Archive for January, 2009

Moron The News

Posted in Uncategorized on January 25, 2009 by luckyjet

Somebody did it again.  The news reports that a valued passenger arriving in Phoenix got out of the airplane through an emergency exit. 

After arriving safely at the gate.

We should all wonder what a person uses in place of a thought process when they do something this dang weird. 

Imagine trying to explain this to a fifth grader. Why were you gone so long daddy? Oh, I got tired of waiting to get off of the airplane and felt a little anxious so I bolted out onto the wing,  slid down a ten foot drop to the concrete and ran like a rabbit.

I rarely offer unsolicited suggestions to the FAA but the following signage might be an improvement  for the Over-wing exits.














Heroic Stuff Indeed

Posted in Uncategorized on January 20, 2009 by luckyjet

In May of 1988 an Aero TACA Boing 737  full of passengers was on approach to New Orleans in an area of rain showers and thunderstorms.  The Honduran Captain was at the controls when descending through about two thousand feet both engines failed. The pilots attempted to restart the engines but this often takes a while, and it didn’t work. They were going down about a thousand feet per minute and were less than two thousand feet high.

Just as they broke through the clouds the co-pilot pointed out what looked like a road they might be able to crash land on.  The airport was much too far away to consider making it to a runway. A crash was certain.

With no engines running the Captain maneuvered for a safe and uneventful landing on the levee road. The road was barely as wide as the landing gear of the 737 and only a few thousand feet long.

The airplane was not damaged and there were no injuries. These were mostly little brown people from Honduras and the airplane wasn’t destroyed so media coverage was limited.

Boing put some new engines on the lucky jet and flew it out.


Another time on departure from Austin Texas I was making the takeoff, the First Officer said BIRDS and pointed straight ahead just after we left the runway. 

I selected the FLT / BOTH position for the engine ignition and increased the rate of climb a little by raising the pitch of the airplane above the standard pitch profile.

Several Geese flashed by and we heard one good thump. Within a minute or so the ignition was  put back to Left / Continuous and a normal climb resumed. No real damage was done and the rest of the day was uneventful.

Stuff  like this happens more than we usually remember. Frankly, I think airline pilots are all heros and should , by Presidential Executive Order, be compensated at an inflation adjusted rate for the job  as it paid in 1960. The difference could easily be made up by the Federal Government and would help the economy.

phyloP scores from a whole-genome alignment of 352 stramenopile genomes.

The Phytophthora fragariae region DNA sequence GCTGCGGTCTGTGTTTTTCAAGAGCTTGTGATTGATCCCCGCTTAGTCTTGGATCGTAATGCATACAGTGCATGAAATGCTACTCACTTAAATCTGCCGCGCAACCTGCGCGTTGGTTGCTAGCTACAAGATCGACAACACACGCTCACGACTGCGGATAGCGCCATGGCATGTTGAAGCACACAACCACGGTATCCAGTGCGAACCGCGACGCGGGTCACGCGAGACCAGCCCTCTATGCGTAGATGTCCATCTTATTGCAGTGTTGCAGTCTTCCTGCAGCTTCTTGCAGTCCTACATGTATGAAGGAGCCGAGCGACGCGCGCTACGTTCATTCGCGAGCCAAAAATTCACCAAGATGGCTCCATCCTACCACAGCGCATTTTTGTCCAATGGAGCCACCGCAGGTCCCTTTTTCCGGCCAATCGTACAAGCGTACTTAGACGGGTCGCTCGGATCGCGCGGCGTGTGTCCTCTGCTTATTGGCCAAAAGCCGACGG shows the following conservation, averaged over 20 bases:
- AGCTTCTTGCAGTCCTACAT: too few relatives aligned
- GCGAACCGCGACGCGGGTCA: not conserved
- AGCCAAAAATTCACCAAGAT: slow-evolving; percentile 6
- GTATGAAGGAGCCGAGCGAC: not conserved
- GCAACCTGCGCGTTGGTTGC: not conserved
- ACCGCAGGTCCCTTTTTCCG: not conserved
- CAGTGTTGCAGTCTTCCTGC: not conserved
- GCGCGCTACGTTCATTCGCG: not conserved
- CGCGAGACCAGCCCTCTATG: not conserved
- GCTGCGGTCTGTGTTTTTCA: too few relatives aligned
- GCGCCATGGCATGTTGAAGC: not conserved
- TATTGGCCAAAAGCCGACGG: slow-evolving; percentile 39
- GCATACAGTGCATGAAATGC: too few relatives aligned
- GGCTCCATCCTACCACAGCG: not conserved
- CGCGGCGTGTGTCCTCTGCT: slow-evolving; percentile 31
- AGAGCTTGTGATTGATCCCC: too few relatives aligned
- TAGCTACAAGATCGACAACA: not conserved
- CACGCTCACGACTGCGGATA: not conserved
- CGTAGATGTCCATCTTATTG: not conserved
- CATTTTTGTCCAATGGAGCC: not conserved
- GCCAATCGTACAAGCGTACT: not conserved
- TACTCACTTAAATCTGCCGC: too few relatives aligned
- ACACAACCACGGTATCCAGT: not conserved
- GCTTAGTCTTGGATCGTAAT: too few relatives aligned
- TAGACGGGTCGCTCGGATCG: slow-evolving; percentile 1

Pilots are expert at two things. Managing resources in difficult dynamic situations to ensure the optimal desired outcome to avoid disaster and spending money.

So let’s hear it for a HERO stipend for Airline Pilots. Set our pay back to 1960 inflation adjusted rates and make some pilot friends.

Happy Landings (on and off airport), Ditchings, Whatever

Hudson Smhudson Flight 1549

Posted in Uncategorized on January 16, 2009 by luckyjet

I usually insist that a really good landing requires that the airplane be available for re-use. It is a little early to make conclusions but I am willing to make a tentative exception in this instance.

We have to leave it up to the birds to get out of our way. They usually do a really good job of doing so but didn’t manage it today. It is amazing to see a bird trying to maneuver to avoid collision with an airplane.  They fold one wing under and extend the other. Flapping and purposely rolling inverted they dive like a bullet.  It looks like it would hurt.

As for hero talk  …. it was a fine execution of competence and professionalism. The hero thing must be spread around to the cabin crew, rescuers, volunteer bystanders, and passengers though. 

The Captain reportedly did everything but complete the paperwork for the flight, and might even have brought the logbook with him from the sound of things.

Nothing in our FAA required training  would prepare pilots adequately for this.  There is a little litany pilots are supposed to remember regarding in flight engine restart and ditching but there are  no regular drills or practiced procedures for this.  

The sort of preparation that results in this sort performance is individual, not standardized.  Airline training programs do NOT provide drills for dual engine failure, wake turbulence, cabin fires, electrical failure, or farting in the cockpit.  All of these are likely occurances.

The vast majority of pilots do not prepare themselves for the big nasty unlikely events either.  The airlines aren’t really required to train us for these. Those of us that want to be prepared for this sort of thing do it on our own.

This is accomplished through  visualization of a series of unfortunate events and  devising a reasonable course of action just in case it should ever happen.

These people were lucky.  There are more than one Luckyjet out there.

Happy Landings, Ditchings, whatever.